AS & A-Level
What is Critical Thinking?
Critical Thinking is a relatively new subject. It teaches students how to assess arguments and evidence by identifying their strengths and weaknesses, how to identify and describe a number of common flaws in arguments and how to construct logically structured arguments of their own. Another feature of the AS course is learning how to assess the credibility of witnesses by looking at conflicting accounts of the same incident and applying a number of criteria to establish who is most likely to be telling the truth, a useful skill for lawyers, journalists and members of the public deciding which politician to believe or advertiser to trust, if any!
Universities view Critical Thinking skills as valuable and some university entrance qualifications such as BMAT and UKCAT for medicine and LNAT for law include an element of critical thinking, so students who have studied AS Level at school are likely to find the tests less daunting.
Some universities value it so highly that they make offers dependent on passing it. Having an extra AS creates a good impression and extra UCAS points can improve your chances. Perhaps most important, the skills you learn will improve the quality of thinking you apply to all your studies and to aspects of your everyday life such as decision making and media interpretation.
Details of AS Level Critical Thinking
AS Level Code H052
2 written examinations:
Unit F501: Introduction to Critical Thinking: 1 hour 30 minutes, worth 50% of AS. The first section asks you to analyse an argument and identify basic flaws and strengths in the evidence. The second asks you to assess how truthful claims made in a passage are likely to be.
Unit F502: Assessing and Developing Argument: 1 hour 30 minutes, multiple choice questions followed by short questions on analysis and evaluation of the arguments in a passage and then asking you to write well structured and convincing arguments of your own, worth 50% of AS.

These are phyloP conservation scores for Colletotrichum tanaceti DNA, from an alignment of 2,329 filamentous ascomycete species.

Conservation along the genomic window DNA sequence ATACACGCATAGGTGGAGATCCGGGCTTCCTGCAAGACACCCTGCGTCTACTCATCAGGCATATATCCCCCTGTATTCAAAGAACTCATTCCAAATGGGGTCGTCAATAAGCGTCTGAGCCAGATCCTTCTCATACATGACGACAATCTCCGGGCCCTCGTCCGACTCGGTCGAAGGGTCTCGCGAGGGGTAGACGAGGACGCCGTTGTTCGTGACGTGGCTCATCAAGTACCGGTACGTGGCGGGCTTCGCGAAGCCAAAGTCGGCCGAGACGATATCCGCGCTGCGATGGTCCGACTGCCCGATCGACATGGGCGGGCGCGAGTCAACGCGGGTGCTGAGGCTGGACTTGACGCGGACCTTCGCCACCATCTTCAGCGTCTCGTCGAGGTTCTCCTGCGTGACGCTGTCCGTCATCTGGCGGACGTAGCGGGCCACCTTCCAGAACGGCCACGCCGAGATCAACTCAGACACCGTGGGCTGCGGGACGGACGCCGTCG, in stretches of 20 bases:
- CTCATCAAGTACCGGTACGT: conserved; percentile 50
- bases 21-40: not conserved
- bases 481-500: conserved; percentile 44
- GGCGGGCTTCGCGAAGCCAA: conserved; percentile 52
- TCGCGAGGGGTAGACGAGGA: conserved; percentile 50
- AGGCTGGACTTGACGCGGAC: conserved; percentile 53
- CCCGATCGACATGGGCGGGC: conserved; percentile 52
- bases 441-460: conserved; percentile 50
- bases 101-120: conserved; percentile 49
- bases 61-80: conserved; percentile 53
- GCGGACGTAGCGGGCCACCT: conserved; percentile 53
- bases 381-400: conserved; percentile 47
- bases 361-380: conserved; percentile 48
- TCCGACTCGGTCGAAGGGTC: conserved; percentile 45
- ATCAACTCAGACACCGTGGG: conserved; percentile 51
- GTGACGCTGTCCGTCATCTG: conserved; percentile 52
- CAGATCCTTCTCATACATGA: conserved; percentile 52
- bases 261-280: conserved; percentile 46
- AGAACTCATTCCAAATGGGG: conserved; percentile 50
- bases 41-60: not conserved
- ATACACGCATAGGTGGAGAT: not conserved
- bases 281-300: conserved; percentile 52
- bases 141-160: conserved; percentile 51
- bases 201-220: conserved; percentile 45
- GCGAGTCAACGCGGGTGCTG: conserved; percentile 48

Because it is fairly skills-based without a great deal of factual content to learn, Critical Thinking receives less teaching time than other AS levels, one hour per week, and shorter homework tasks are set in view of Year 12 students’ other commitments.
A Little More about Critical Thinking
Critical Thinking is similar to an intelligence test in which skills and practice are needed, while the amount of factual knowledge to be covered and memorised is less than for most other subjects, so revision is not burdensome. Some special terms for faults in reasoning need to be learnt, names of the components of the argument.
Critical Thinking is not easy. It requires deep thought and concentration, and is valued by universities because it trains the mind to look critically at evidence. Most students enjoy the subject, as the passages studied relate to current controversial arguments, there is plenty of discussion, and the long term benefits of learning to think clearly soon become self evident.
Further information about the course and types of examination questions is to be found on the OCR website, and feel free to come and discuss the course with Mrs Lee-Johnson.
Comments by Students of Critical Thinking at Kendrick
About AS level
I would definitely recommend taking it as it develops assessment skills needed for other subjects- particularly essay subjects (Charlotte)
It is good especially for humanities because it gives you a lot of skills you can apply to sources and texts (Sally).
Do it as it is only one lesson a week but gives you valuable skills and an extra qualification! (Joanna)
Comments about Critical Thinking in General
It has helped me refine my way of thinking, tackle interesting and topical issues and prepare for entrance exams, e.g. BMAT (Sinead)
Over the course Critical Thinking exposes you to current affairs in an analytical approach I would not always adopt. The logical dissection of argument is extremely relevant to Law- which I intend to practise- so provides a useful foundation (Charlotte)
It helps you analyse scientific publications and papers and see the way the author tries to influence you. It is also good for maintaining the ability to write in proper sentences and paragraphs, which it can be easy to lose when only doing science subjects. (Katherine)